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A student practices sign language skills at the Maryknoll Deaf Development program in Phnom Penh in August
A student practices sign language skills at the Maryknoll Deaf Development program in Phnom Penh in August. HONG MENEA

Supporting those who need help

Dear Editor,

We have read the article about the deaf community published on August 23. We were positively happy that you shed a light on this important issue.

However, we believe that approximations and misinterpretation have undermined the quality of this article.

As founder, director and coordinator of Krousar Thmey, we cannot remain silent about the gaps in this article. Indeed, one can only notice the lack to mention the strong commitment and prominent role played by our organisation, Krousar Thmey, in the access to education for thousands of deaf children.

Krousar Thmey, a Cambodian NGO for disadvantaged children run by Cambodians for Cambodians, created a complete system of education for deaf children. After having developed a Cambodian Braille system and opening the first schools for blind children in 1993, Krousar Thmey opened, in 1997, the first school for deaf or hard-of-hearing children in Phnom Penh.

In 1997, given the absence of a native sign language and the need to provide numerous deaf children with an appropriate education, it was urgent to create a functioning sign language.

The only available option at that time was to start with an existing one. After studying the most common sign language used in neighbouring countries, so as not to isolate Cambodian deaf people from the other deaf communities in the ASEAN region, American Sign Language was chosen.

We knew evolution would be necessary, to “cambodianise” some signs. Therefore, as early as 1997, a sign language committee has operated within Krousar Thmey to adapt American signs to Cambodian signs.

Sixteen years later, Krousar Thmey has opened five schools for deaf children and welcome 700 deaf children every year from kindergarten to high school. Krousar Thmey offers deaf children a curriculum in accordance with the curriculum of the Ministry of Education in order to be integrated within Cambodian society and not to be stigmatised as “different”.

We work with the Ministry of Education to allow Cambodian deaf youngsters to have access to national exams.

The foundation has started to kit deaf children out according to their degree of deafness as early as 2001 (thanks to the help of a French association of hearing aid specialists, named EnfantsSourds du Cambodge, who also train Cambodian staff to check children’s degree of deafness and molding hearing aids accordingly); and provide them with speech therapy classes so they can learn to vocalise.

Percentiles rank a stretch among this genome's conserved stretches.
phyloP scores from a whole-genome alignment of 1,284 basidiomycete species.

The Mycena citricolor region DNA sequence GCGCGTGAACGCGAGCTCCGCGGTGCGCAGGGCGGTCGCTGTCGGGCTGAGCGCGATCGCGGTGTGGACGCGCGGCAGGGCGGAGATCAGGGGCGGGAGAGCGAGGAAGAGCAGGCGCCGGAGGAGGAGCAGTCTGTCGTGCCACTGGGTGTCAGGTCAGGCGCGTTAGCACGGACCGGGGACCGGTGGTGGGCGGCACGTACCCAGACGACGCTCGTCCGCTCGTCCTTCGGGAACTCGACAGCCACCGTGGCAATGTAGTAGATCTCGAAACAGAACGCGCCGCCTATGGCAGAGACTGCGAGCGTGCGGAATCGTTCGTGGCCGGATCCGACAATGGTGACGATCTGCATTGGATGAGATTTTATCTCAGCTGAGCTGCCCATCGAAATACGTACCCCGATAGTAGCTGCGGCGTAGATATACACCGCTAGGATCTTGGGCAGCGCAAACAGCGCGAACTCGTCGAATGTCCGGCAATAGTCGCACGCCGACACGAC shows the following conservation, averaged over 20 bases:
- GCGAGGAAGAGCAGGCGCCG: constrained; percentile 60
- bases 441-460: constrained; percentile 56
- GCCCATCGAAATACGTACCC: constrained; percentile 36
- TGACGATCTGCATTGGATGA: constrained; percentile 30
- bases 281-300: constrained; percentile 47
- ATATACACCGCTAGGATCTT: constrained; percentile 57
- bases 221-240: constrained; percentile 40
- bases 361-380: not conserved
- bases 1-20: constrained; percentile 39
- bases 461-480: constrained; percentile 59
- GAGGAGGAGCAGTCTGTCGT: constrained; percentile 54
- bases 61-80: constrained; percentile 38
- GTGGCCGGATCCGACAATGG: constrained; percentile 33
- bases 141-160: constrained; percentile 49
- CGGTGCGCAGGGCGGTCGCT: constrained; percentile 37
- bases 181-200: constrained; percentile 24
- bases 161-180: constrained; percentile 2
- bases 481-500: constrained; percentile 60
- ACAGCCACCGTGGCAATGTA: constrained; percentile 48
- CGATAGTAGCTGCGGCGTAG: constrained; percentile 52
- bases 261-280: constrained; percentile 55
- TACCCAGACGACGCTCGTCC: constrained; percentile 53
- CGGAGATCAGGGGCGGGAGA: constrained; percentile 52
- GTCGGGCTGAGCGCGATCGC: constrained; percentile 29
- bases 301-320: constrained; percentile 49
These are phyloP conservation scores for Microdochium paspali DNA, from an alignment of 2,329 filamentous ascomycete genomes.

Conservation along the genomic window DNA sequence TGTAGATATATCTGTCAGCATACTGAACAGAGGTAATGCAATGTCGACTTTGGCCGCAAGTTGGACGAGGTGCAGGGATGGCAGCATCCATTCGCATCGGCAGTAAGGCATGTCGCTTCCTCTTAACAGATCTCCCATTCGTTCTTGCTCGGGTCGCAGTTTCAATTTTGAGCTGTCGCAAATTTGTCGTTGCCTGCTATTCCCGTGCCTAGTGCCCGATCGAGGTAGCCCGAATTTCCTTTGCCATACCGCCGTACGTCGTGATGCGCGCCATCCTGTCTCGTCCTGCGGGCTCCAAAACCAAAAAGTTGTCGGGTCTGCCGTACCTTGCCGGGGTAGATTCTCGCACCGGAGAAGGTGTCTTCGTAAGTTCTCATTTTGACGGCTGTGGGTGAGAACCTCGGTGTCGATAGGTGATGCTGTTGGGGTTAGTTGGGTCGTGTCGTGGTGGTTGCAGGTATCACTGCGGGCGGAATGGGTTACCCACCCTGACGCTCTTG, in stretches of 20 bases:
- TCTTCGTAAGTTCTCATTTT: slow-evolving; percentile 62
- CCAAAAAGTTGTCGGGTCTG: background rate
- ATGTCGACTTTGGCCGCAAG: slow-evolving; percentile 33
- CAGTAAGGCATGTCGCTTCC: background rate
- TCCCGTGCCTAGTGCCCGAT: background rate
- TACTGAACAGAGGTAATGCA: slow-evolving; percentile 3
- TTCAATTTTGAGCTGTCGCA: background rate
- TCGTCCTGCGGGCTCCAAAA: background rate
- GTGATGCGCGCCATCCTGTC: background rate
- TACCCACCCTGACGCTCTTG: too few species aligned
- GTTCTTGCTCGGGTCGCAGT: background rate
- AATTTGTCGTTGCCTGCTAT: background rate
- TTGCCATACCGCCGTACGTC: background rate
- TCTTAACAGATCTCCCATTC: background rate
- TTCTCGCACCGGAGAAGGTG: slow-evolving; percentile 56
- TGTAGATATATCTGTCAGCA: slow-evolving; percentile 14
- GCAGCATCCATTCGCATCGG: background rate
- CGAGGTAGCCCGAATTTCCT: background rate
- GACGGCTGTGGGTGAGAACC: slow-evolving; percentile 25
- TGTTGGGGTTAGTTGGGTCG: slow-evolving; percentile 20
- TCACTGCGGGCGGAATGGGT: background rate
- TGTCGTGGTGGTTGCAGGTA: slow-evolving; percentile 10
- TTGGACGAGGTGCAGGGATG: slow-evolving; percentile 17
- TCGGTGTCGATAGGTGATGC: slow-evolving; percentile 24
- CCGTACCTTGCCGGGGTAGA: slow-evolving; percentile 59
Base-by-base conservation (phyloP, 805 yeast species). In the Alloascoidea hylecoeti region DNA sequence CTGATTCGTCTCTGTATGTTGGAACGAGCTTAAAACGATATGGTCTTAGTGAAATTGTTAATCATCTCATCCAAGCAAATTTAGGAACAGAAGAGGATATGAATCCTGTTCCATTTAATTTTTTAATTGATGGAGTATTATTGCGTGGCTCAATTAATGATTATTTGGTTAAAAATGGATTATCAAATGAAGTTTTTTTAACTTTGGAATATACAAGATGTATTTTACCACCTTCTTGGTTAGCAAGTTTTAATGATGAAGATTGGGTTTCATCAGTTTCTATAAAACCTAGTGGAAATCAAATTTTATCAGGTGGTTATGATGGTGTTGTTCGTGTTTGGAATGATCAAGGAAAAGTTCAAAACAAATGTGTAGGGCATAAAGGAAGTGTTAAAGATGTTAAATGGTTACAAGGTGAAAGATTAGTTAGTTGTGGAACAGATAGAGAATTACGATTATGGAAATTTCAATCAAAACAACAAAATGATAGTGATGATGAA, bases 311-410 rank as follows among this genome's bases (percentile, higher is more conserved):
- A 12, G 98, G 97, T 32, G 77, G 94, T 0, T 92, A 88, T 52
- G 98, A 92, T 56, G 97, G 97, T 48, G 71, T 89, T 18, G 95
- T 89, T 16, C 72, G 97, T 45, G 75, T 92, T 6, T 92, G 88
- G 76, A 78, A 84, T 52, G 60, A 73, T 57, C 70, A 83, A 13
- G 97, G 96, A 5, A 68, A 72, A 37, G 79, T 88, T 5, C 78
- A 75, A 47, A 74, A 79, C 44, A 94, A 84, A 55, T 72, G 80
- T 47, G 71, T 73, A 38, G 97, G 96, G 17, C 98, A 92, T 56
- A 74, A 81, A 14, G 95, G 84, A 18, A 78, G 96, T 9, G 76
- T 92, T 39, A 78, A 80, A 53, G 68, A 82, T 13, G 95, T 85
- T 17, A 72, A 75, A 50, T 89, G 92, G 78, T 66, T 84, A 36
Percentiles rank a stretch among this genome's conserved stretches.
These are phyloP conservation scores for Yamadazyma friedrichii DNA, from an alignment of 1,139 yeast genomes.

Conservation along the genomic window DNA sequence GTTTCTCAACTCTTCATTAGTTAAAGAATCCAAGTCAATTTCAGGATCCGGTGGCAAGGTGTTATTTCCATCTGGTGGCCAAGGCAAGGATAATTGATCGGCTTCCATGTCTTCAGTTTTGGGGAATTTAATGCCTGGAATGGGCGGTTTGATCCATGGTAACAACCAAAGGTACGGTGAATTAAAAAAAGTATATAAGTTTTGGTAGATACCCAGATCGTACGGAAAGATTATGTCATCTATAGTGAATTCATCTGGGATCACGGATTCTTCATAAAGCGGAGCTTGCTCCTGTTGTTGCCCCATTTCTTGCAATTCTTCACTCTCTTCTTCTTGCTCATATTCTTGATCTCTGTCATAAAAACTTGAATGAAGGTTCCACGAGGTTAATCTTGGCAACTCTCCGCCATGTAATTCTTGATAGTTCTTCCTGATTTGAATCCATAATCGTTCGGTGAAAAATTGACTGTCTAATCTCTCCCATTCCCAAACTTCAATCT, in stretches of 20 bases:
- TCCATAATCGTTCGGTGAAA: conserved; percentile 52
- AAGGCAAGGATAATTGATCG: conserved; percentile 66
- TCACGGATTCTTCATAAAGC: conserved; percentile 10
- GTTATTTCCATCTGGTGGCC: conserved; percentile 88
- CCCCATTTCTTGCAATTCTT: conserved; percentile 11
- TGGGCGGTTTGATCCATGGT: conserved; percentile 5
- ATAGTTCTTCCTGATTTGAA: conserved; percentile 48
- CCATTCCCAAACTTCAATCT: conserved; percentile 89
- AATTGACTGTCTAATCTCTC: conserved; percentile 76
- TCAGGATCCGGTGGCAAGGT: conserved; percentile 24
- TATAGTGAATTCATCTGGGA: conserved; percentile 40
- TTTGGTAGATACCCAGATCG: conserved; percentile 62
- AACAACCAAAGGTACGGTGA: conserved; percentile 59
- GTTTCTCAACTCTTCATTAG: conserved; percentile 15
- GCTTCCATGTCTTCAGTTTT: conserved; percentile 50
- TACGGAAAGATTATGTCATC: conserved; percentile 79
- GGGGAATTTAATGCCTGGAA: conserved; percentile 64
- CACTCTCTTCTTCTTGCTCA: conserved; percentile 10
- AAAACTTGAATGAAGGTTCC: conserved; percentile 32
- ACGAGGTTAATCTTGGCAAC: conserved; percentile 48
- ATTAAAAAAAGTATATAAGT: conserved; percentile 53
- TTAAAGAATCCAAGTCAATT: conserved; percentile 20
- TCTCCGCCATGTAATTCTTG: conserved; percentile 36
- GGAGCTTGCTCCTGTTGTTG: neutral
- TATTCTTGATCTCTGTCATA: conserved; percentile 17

Besides, integrated and inclusive classes are open in rural areas so deaf children who live far away from special schools can have access to an adapted education without leaving their family. Teachers are trained by Krousar Thmey.

The foundation now has the experience and the knowledge to be a reference for teacher-training regarding education for deaf or blind children.

Krousar Thmey is also working to accompany deaf young adults towards a job, training or university of their choice. The Academic and Career Counseling department follows up on the children supported by Krousar Thmey after they graduate, guiding them and supporting them financially if needed.

Since 2004, Krousar Thmey has organised the first translation of TV news live in sign language. The first aim was to raise awareness, to open Cambodians to the existence of sign language.

But today, through two TV channels (TV Bayon and TVK) offering daily news translated into sign language, most of the deaf people educated in Cambodia have access to the news.

To say that most of the deaf community cannot understand what is provided by these TV channels is a misinterpretation of reality. All the more, since the largest sign language users in Cambodia have been trained within our schools.

Since March 2013, Krousar Thmey has been working with DDP (Deaf Development Program) in order to harmonise the two sign languages that have been developed and used over the years in Cambodia. For the Cambodian deaf community, the aim is to have one language they can be comfortable with.

No screening project has yet been implemented to know the exact number of deaf or hard-of-hearing people present in Cambodia. Many things remain to be done in order to fully include people with hearing impairment into their community.

However, it would be incorrect and misleading to pretend that nothing has been achieved or even just tempted to move towards an inclusive society in Cambodia. All deaf children are welcome to register to one of our schools (in Phnom Penh, Battambang, Siem Reap or Kampong Cham) as school will start on October 7, 2013.

The children will be tested to determine their level of deafness and register in the proper class according to their knowledge in sign language. For any information, call Krousar Thmey on 023 880 503.

Benoît Duchateau-Arminjon, Founder President,
Hervé Roqueplan, General Director,
Hang Kimchhorn, Coordinator of the program of education for deaf children

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